Electric heating pads are very popular for relieving minor aches and pains. They’re fairly cheap and are easy to use, but the heat distribution is uneven and the pads themselves tend to be lumpy or downright rigid. Wearing them while walking around is impractical, as they don’t wrap well around joints and tend to be too thick and bulky.
Now researchers at the Ulsan National Institute of Science and Technology have developed a special fabric that provides even, well regulated heat in a very flexible and conformable form factor.
They modified Kevlar, the stuff that most bulletproof vests are made of, with copper-nickel nanowires placed within its layers. A resin with reduced graphene oxide fills in the space between the nanowires so when they warm up, the heat is distributed evenly. Using only 1.5 volts of electricity, the material quickly heats up to 158 degrees Fahrenheit evenly along its surface.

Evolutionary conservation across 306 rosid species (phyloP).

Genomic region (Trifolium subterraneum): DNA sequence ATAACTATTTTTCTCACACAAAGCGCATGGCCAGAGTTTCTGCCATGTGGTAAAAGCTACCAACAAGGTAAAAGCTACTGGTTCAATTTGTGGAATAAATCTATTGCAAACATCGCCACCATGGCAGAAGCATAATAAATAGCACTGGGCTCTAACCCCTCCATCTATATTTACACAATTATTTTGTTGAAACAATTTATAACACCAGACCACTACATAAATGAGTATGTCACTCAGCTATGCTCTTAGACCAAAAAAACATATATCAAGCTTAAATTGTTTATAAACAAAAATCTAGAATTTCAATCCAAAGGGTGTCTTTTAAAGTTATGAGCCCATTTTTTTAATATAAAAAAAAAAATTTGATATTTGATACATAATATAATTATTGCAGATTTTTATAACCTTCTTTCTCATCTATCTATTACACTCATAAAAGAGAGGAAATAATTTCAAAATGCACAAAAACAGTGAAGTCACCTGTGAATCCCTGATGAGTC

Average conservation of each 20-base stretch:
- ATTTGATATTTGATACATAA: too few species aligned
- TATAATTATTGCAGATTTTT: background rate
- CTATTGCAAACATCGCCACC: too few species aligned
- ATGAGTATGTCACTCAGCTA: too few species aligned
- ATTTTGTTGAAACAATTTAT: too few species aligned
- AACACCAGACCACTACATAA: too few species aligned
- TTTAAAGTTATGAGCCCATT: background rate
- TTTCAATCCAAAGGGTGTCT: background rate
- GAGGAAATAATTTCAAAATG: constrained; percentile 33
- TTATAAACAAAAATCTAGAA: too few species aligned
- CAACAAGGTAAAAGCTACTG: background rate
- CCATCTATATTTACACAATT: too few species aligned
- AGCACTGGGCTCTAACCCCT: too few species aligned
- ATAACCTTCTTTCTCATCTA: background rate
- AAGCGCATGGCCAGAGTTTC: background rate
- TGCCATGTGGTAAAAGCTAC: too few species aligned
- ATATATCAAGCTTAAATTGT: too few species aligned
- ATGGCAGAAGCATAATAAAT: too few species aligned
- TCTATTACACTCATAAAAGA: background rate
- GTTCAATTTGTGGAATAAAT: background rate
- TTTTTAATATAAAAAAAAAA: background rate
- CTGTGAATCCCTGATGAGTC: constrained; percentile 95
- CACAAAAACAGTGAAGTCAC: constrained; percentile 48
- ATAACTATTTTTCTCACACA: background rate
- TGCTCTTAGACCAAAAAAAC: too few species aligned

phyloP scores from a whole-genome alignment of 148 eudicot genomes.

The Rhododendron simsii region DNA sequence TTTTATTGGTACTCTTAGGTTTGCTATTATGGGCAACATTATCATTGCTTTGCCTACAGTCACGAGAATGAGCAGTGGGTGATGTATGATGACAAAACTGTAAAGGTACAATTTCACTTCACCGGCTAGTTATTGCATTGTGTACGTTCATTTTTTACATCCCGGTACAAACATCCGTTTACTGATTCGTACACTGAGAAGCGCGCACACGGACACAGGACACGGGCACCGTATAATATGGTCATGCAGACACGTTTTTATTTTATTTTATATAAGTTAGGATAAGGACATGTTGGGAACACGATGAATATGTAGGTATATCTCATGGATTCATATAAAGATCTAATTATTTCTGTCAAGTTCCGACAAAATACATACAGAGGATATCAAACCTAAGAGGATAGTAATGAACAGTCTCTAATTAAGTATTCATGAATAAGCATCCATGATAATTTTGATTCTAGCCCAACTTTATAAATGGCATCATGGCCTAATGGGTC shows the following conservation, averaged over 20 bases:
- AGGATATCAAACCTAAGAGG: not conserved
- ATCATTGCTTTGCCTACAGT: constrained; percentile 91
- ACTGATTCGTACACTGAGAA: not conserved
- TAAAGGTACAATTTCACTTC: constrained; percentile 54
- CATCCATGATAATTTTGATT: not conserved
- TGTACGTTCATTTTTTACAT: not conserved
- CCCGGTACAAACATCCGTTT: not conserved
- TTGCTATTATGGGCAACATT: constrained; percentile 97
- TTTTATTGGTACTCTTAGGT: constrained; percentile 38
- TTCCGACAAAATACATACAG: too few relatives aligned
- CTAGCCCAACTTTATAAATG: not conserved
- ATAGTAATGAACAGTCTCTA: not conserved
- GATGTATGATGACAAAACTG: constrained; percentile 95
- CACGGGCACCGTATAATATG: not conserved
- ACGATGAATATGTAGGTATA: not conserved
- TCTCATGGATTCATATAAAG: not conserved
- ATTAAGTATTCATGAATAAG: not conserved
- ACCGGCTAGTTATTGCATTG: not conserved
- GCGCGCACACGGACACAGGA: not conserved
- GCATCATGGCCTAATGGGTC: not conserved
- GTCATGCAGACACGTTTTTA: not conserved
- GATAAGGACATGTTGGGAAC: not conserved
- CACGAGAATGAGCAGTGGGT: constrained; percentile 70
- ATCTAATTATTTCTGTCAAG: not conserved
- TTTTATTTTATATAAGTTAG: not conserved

One additional benefit of the new material is that it works as an excellent insulator, reflecting heat that the body emits back toward itself. Being based on Kevlar, it’s certainly strong, washable, and breathable. Having these qualities, the researchers believe that they have the perfect material for heated body armor that police working in cold climates can wear during the winter.